Homeric Greek

Homeric Greek is the form of the Greek language that was used by Homer in the Iliad and Odyssey and in the Homeric Hymns. It is a literary dialect of Archaic Greek consisting mainly of Ionic and Aeolic, with a few forms from Arcadocypriot and non-Greek languages, and a written form influenced by Attic.[1] It later served as the basis of Epic Greek, the language of epic poetry, typically in dactylic hexameter, of poets such as Hesiod and Theognis of Megara. Compositions in Epic Greek may date from as late as the 3rd century AD, though its decline was inevitable with the rise of Koine Greek.

Main features

In the following description, only forms that differ from those of later Greek are discussed. Omitted forms can usually be predicted from patterns seen in Ionic Greek.


Homeric Greek is like Ionic Greek, and unlike Classical Attic, in shifting almost all cases of long to η: thus, Homeric Τροίη, ὥρη, πύλῃσι for Attic Τροίᾱ, ὥρᾱ, πύλαις/πύλαισι "Troy", "hour", "gates (dat.)".[2] Exceptions include nouns like θεᾱ́ "goddess", and the genitive plural of first-declension nouns and the genitive singular of masculine first-declension nouns: θεᾱ́ων, Ἀτρεΐδᾱο "of goddesses, of the son of Atreus".


First declension[3]
Nominative singular: ends in -η, rather than long -ᾱ, even after ρ, ε, and ι (an Ionic feature): χώρη for χώρα. However, θεά and some names end in long -ᾱ. Some masculine nouns end in short -ᾰ rather than -ης (ναύτης, Ἀτρεΐδης): ἱππότα for Attic ἱππότης.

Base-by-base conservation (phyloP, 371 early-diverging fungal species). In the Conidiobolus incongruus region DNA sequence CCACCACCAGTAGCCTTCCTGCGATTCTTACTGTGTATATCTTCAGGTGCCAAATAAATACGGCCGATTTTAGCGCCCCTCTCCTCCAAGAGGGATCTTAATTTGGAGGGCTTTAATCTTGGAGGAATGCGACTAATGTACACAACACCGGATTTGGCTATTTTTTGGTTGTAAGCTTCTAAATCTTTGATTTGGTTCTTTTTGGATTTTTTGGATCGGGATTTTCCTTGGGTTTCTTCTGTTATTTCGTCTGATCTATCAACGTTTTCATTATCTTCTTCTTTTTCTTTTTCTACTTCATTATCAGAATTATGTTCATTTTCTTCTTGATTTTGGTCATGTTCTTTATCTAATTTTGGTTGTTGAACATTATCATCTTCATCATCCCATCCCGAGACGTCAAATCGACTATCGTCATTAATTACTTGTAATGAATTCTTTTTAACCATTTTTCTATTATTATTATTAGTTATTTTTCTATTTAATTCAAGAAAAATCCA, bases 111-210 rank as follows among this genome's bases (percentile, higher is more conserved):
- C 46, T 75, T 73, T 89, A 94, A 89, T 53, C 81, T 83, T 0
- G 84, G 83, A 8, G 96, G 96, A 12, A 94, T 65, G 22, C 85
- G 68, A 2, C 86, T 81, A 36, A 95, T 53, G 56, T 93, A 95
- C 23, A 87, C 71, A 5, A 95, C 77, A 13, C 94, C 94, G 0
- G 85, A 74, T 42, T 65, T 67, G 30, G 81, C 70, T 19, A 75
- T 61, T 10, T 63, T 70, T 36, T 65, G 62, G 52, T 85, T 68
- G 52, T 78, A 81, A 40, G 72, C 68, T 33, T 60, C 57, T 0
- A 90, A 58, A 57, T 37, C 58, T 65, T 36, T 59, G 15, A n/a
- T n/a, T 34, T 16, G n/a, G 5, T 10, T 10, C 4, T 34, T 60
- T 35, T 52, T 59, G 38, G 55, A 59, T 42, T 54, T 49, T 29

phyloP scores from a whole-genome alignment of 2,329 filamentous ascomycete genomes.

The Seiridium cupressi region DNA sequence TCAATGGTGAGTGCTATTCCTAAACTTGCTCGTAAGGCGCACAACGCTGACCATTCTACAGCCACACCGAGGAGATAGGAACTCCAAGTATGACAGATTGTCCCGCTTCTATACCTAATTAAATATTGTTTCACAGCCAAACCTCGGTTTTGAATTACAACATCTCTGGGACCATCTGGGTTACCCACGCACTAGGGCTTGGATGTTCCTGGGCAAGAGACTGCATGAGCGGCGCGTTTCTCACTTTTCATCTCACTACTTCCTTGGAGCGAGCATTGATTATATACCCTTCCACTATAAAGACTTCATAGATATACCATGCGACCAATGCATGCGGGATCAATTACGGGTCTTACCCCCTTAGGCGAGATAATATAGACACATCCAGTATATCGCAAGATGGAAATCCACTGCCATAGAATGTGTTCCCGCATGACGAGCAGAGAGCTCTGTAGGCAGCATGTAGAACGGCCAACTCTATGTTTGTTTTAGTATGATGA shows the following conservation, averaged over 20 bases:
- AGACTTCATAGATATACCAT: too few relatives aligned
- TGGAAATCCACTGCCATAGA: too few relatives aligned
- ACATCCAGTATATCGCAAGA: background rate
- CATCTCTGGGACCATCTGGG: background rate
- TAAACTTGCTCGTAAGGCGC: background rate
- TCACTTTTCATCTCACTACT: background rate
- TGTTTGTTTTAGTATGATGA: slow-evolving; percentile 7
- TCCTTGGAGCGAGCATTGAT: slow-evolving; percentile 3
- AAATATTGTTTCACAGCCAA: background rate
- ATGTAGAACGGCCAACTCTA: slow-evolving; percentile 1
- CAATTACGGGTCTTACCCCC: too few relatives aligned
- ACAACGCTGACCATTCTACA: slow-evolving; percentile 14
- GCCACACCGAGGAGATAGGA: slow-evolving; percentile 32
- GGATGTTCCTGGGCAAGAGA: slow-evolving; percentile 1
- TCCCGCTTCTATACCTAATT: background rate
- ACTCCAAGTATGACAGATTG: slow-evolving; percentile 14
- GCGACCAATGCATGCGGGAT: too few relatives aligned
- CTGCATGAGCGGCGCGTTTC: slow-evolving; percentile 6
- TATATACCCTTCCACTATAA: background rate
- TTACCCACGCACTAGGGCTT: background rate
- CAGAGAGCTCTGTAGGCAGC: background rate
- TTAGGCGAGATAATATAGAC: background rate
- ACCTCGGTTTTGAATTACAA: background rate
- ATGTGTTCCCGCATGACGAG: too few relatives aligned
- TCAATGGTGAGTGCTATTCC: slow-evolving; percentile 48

The genitive singular of masculine nouns ends in -αο or -εω, rather than -ου: Ἀτρεΐδαο for Attic Ἀτρείδου.
The genitive plural usually ends in -αων or -εων: νυμφάων for Attic νυμφῶν.
The dative plural almost always end in -ῃσι or -ῃς: πύλῃσιν for Attic πύλαις.
Second declension
Genitive singular: ends in -οιο, as well as -ου. For example, πεδίοιο, as well as πεδίου.
Genitive and dative dual: ends in -οιϊν. Thus, ἵπποιϊν appears, rather than ἵπποιν.
Dative plural: ends in -οισι and -οις. For example, φύλλοισι , as well as φύλλοις.
Third declension
Accusative singular: ends in -ιν, as well as -ιδα. For example, γλαυκῶπιν, as well as γλαυκώπιδα.
Dative plural: ends in -εσσι and -σι. For example, πόδεσσι or ἔπεσσι.
Homeric Greek lacks the quantitative metathesis present in later Greek:
Homeric βασιλῆος instead of βασιλέως, πόληος instead of πόλεως
βασιλῆα instead of βασιλέᾱ
βασιλῆας instead of βασιλέᾱς
βασιλήων instead of βασιλέων
Homeric Greek sometimes uses different stems:
πόλεως instead of πόλιος


First-person singular ("I")
Nominative singular: ἐγώ, ἐγών
Genitive singular: ἐμεῖο, ἐμέο, ἐμεῦ, μεῦ, ἐμέθεν
Dative singular: ἐμοί, μοι
Accusative singular: ἐμέ, με
First-person plural ("we")
Nominative plural: ἡμεῖς, ἄμμες
Genitive plural: ἡμείων, ἡμέων
Dative plural: ἡμῖ(ν), ἄμμι(ν)
Accusative plural: ἡμέας, ἧμας, ἄμμε
First-person dual ("we both")
Nominative/Accusative dual: νῶι, νώ
Genitive/Dative dual: νῶιν
Second-person singular ("you")
Nominative singular: σύ, τύνη
Genitive singular: σεῖο, σέο, σεῦ, σευ, σέθεν, τεοῖο
Dative singular: σοί, τοι, τεΐν
Accusative singular: σέ
Second-person plural ("you")
Nominative plural: ὑμεῖς, ὔμμες
Genitive plural: ὑμέων, ὑμείων
Dative plural: ὑμῖν, ὔμμι, ὗμιν
Accusative plural: ὑμέας, ὔμμε
Second-person dual ("you both")
Nominative/Accusative dual: σφῶϊ, σφώ
Genitive/Dative dual: σφῶϊν, σφῷν
Third-person singular masculine ("him")
Genitive singular: οὗ, εἷο, ἕο, εὗ, ἕθεν
Dative singular: ἑοῖ, οἱ
Accusative singular: ἕ, ἑέ, μιν
Third-person plural ("them")
Genitive plural: σφείων, σφέων
Dative plural: σφι(ν), σφίσι(ν)
Accusative plural: σφε, σφέας, σφας
Third-person dual ("them both")
Dative dual: σφωϊν
Accusative dual: σφωε
Third-person plural pronoun ("he, she, it") (the relative) or singular article ("the")